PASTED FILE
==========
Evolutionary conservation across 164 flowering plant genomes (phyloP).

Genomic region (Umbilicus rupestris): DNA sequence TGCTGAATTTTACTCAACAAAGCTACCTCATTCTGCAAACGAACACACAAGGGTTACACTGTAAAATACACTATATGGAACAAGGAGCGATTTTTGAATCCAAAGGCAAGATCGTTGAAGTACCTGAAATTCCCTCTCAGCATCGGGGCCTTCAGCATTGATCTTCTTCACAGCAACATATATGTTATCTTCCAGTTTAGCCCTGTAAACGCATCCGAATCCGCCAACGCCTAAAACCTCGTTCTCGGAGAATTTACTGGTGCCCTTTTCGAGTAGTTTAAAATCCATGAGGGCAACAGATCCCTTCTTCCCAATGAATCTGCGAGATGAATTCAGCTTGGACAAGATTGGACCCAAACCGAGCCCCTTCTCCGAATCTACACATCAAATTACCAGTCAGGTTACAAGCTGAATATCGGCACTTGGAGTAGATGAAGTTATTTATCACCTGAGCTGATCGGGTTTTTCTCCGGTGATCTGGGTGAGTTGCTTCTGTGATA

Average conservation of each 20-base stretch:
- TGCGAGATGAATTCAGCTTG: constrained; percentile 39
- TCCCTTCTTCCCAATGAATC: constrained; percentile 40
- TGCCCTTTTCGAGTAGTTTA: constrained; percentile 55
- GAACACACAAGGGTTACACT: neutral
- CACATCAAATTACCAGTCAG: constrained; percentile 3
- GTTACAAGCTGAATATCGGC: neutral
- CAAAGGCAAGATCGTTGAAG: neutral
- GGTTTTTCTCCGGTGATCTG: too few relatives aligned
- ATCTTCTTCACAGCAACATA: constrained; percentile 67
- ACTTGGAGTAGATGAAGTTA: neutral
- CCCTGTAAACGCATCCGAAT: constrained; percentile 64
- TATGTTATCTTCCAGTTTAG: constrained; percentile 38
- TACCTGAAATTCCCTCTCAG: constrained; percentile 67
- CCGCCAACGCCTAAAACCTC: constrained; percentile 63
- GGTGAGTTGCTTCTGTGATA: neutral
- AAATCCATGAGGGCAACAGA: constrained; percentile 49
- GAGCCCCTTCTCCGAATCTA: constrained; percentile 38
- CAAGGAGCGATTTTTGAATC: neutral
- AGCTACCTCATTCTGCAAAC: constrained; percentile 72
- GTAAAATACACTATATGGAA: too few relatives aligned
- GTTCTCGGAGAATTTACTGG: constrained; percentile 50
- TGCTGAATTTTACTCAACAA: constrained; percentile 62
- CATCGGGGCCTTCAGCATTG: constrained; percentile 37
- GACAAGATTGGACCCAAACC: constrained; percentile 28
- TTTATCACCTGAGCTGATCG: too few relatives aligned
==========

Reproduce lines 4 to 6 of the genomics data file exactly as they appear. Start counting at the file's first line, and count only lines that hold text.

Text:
- TGCGAGATGAATTCAGCTTG: constrained; percentile 39
- TCCCTTCTTCCCAATGAATC: constrained; percentile 40
- TGCCCTTTTCGAGTAGTTTA: constrained; percentile 55